genic treatment (Figures 5(a)-(b)). Compared to intracel-
lular and extracellular dopamine levels of the lineage re-
stricted hONPs in the absence of morphogens, dopaminer-
gic expression was greatly enhanced in the stably trans-
fected hONPs in the presence of the combination of Shh,
RA and FN (Figures 5(a)-(b)). These studies suggest that
treatment with morphogens can play an important role in
dopamine formation and release by the lineage restricted
ONPs. h
M. Wang et al. / Stem Cell Discovery 1 (2011) 29-43
Copyright © 2011 SciRes. http://www.scirp.org/journal/SCD/
(a) (b) (c)
Figure 6. HONPs treated in DFBNM with a highly purified Shh(c) exhibited greater reactivity to tyrosine hydroxy-
lase (TH) than those treated with commercially available Shh (b) for 3 days in the presence of RA and FN.
(a) (b)
Figure 7. (a) HONPs cultured in DFBNM supplemented with 0.025 mg/ml of Shh, in the presence or absence of reti-
noic acid (RA) (1 µM) and forskolin (FN)(5 µm) for days indicated; (b) HONPs were tyrosine hydroxylase (TH) posi-
tive following 7 days treatment with RA1FN5Shh.
3.5. Stably Transfected and Pre-transfected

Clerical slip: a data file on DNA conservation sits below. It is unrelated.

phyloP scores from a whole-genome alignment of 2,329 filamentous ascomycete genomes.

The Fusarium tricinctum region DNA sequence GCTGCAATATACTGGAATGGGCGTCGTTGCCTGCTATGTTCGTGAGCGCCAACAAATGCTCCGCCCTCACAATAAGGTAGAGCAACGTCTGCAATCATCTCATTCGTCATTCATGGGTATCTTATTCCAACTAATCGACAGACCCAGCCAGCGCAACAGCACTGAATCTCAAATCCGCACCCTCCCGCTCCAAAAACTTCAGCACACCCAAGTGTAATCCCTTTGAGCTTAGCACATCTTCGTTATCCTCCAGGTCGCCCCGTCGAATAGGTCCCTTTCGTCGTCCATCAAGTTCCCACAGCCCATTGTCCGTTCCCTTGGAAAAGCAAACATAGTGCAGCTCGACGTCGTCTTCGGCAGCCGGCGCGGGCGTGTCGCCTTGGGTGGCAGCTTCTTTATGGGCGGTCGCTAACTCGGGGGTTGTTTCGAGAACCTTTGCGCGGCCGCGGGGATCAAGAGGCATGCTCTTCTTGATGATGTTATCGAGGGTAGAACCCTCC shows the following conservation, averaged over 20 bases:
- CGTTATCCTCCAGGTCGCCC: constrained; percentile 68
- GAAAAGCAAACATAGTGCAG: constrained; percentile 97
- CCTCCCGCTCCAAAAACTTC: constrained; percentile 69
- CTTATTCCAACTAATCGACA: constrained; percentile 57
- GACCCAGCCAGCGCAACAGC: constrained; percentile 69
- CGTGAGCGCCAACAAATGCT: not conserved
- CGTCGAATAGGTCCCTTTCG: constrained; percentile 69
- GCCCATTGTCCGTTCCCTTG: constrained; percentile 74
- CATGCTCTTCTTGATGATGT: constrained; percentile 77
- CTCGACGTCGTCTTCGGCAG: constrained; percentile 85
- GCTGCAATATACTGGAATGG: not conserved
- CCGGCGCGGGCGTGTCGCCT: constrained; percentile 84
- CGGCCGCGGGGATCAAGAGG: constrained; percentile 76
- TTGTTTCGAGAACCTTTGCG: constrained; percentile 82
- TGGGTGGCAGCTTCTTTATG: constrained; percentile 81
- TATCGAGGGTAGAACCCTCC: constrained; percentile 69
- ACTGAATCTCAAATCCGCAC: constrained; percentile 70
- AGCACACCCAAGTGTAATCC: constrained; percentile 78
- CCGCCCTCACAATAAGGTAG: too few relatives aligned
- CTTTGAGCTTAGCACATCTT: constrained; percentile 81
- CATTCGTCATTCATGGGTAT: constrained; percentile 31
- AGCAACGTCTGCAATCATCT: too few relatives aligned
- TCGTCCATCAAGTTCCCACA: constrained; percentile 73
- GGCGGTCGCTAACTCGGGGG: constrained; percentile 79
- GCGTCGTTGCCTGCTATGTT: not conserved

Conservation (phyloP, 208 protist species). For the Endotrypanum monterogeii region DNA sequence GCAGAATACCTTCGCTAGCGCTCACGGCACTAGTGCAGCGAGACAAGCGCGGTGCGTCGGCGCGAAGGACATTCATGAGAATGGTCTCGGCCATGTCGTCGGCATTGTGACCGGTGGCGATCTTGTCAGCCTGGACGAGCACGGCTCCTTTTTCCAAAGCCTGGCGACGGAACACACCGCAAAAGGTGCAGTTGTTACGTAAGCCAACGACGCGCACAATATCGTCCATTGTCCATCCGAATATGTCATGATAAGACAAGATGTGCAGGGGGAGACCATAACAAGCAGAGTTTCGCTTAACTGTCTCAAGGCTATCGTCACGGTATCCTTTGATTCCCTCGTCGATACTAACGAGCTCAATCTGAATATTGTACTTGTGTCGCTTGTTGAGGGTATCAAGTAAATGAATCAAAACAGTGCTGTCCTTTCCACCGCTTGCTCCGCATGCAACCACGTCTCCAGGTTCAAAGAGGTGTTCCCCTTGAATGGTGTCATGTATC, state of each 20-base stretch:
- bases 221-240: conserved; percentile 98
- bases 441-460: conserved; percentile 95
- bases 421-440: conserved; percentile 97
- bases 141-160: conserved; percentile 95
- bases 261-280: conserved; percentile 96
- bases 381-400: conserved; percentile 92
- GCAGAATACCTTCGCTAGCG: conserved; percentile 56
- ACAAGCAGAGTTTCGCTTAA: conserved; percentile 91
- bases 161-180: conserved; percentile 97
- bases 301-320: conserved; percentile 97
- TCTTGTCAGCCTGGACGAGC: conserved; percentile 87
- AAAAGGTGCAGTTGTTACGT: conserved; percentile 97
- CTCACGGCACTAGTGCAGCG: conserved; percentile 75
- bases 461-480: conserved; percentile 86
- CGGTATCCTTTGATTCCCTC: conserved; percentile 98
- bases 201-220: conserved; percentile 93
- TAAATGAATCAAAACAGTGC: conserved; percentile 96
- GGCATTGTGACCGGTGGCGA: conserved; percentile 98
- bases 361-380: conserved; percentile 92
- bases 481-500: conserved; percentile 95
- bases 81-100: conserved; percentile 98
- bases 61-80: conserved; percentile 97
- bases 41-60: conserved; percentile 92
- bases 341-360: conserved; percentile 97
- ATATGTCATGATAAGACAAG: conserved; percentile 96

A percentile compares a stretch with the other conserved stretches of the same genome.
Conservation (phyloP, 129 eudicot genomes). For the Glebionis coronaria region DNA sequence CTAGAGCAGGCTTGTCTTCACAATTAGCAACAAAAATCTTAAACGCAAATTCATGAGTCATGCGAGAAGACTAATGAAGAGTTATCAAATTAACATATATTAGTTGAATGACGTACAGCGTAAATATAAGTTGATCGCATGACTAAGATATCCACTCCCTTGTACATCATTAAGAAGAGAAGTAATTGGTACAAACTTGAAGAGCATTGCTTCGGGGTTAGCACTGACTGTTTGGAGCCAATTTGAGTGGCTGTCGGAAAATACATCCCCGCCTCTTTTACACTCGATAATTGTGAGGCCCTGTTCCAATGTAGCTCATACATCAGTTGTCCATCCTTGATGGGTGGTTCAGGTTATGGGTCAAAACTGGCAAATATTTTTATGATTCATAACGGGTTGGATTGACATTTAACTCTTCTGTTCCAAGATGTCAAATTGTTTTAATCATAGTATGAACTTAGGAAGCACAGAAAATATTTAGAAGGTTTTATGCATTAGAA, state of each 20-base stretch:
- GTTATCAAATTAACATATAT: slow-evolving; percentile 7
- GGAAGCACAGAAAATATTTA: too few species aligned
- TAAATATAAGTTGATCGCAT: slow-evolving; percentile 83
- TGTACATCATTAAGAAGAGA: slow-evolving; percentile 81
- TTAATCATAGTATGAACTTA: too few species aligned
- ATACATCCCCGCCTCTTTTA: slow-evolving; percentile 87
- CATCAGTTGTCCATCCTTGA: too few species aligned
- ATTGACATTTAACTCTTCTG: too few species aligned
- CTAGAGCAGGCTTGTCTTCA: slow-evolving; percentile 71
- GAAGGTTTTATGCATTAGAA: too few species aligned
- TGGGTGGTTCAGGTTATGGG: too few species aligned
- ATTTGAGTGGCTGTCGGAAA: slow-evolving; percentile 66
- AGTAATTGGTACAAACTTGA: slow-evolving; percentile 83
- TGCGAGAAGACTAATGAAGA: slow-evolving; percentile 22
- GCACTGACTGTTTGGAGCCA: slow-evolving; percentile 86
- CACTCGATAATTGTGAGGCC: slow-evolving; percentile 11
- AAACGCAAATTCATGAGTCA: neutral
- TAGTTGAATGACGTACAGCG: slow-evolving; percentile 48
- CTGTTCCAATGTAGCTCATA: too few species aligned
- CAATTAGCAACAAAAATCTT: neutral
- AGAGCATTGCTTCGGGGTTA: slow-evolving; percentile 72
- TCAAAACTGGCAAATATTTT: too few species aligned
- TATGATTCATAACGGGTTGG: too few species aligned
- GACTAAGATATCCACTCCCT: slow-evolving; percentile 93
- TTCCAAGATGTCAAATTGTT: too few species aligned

hONPs Produce Neurotrophins (BDNF,
CNTF and NT-3) at Equivalent Levels
The non(pre)-transfected hONPs were found to pro-
duce neurotrophic factors such as BDNF (56.09 ± 10.24
pg/ml), CNTF (18.72 ± 1.43 pg/ml) and NT-3 (24.87 ±
6.53 pg/ml). The stably transfected lines were examined to
determine if lineage restriction to dopaminergic neurons
alters the synthetic capacity and activity of these neuro-
trophins; no significant differences in intracellular neuro-
trophin (BDNF, CNTF, NT-3) levels between transfected
and non-transfected hONP lines were observed (P >
0.01), indicating that transfection did not alter neurotro-
phin synthesis (Figure 8).
Parkinson’s disease, as a neurodegenerative disease, is
characterized by loss of specific dopaminergic neurons in
substantia nigra [4]. Although a variety of pharmaco-
logical agents have been employed in the treatment of
PD their effects are transient. “Proof of Concept Studies”
with embryonic adrenal medulla cells [54] although end-
ing in failure demonstrated the potential of cell-based re-